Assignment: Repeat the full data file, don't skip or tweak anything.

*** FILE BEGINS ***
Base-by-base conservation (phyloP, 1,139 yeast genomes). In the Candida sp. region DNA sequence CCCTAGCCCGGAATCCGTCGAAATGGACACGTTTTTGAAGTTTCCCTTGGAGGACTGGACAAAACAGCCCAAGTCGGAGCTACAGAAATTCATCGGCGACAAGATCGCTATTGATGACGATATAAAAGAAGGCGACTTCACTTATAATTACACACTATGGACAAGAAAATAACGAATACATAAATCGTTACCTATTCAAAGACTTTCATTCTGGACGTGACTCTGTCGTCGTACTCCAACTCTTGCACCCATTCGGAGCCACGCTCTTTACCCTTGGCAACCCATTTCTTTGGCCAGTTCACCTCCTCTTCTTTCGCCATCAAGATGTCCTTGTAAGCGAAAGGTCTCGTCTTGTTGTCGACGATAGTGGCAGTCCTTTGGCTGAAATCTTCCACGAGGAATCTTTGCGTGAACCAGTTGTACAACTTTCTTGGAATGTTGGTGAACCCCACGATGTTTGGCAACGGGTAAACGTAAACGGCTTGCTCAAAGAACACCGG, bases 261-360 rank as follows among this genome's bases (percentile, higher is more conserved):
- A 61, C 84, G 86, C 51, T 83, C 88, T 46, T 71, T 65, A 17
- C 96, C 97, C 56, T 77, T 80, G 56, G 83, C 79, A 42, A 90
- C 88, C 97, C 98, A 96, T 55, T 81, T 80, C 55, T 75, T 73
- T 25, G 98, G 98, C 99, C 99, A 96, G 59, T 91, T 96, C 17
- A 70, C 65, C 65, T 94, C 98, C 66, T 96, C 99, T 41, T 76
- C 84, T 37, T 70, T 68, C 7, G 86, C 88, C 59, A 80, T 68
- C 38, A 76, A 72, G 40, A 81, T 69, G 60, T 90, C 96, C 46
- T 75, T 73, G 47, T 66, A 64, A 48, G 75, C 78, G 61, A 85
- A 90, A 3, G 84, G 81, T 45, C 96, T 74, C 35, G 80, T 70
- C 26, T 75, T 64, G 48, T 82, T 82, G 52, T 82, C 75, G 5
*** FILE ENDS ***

Base-by-base conservation (phyloP, 1,139 yeast genomes). In the Candida sp. region DNA sequence CCCTAGCCCGGAATCCGTCGAAATGGACACGTTTTTGAAGTTTCCCTTGGAGGACTGGACAAAACAGCCCAAGTCGGAGCTACAGAAATTCATCGGCGACAAGATCGCTATTGATGACGATATAAAAGAAGGCGACTTCACTTATAATTACACACTATGGACAAGAAAATAACGAATACATAAATCGTTACCTATTCAAAGACTTTCATTCTGGACGTGACTCTGTCGTCGTACTCCAACTCTTGCACCCATTCGGAGCCACGCTCTTTACCCTTGGCAACCCATTTCTTTGGCCAGTTCACCTCCTCTTCTTTCGCCATCAAGATGTCCTTGTAAGCGAAAGGTCTCGTCTTGTTGTCGACGATAGTGGCAGTCCTTTGGCTGAAATCTTCCACGAGGAATCTTTGCGTGAACCAGTTGTACAACTTTCTTGGAATGTTGGTGAACCCCACGATGTTTGGCAACGGGTAAACGTAAACGGCTTGCTCAAAGAACACCGG, bases 261-360 rank as follows among this genome's bases (percentile, higher is more conserved):
- A 61, C 84, G 86, C 51, T 83, C 88, T 46, T 71, T 65, A 17
- C 96, C 97, C 56, T 77, T 80, G 56, G 83, C 79, A 42, A 90
- C 88, C 97, C 98, A 96, T 55, T 81, T 80, C 55, T 75, T 73
- T 25, G 98, G 98, C 99, C 99, A 96, G 59, T 91, T 96, C 17
- A 70, C 65, C 65, T 94, C 98, C 66, T 96, C 99, T 41, T 76
- C 84, T 37, T 70, T 68, C 7, G 86, C 88, C 59, A 80, T 68
- C 38, A 76, A 72, G 40, A 81, T 69, G 60, T 90, C 96, C 46
- T 75, T 73, G 47, T 66, A 64, A 48, G 75, C 78, G 61, A 85
- A 90, A 3, G 84, G 81, T 45, C 96, T 74, C 35, G 80, T 70
- C 26, T 75, T 64, G 48, T 82, T 82, G 52, T 82, C 75, G 5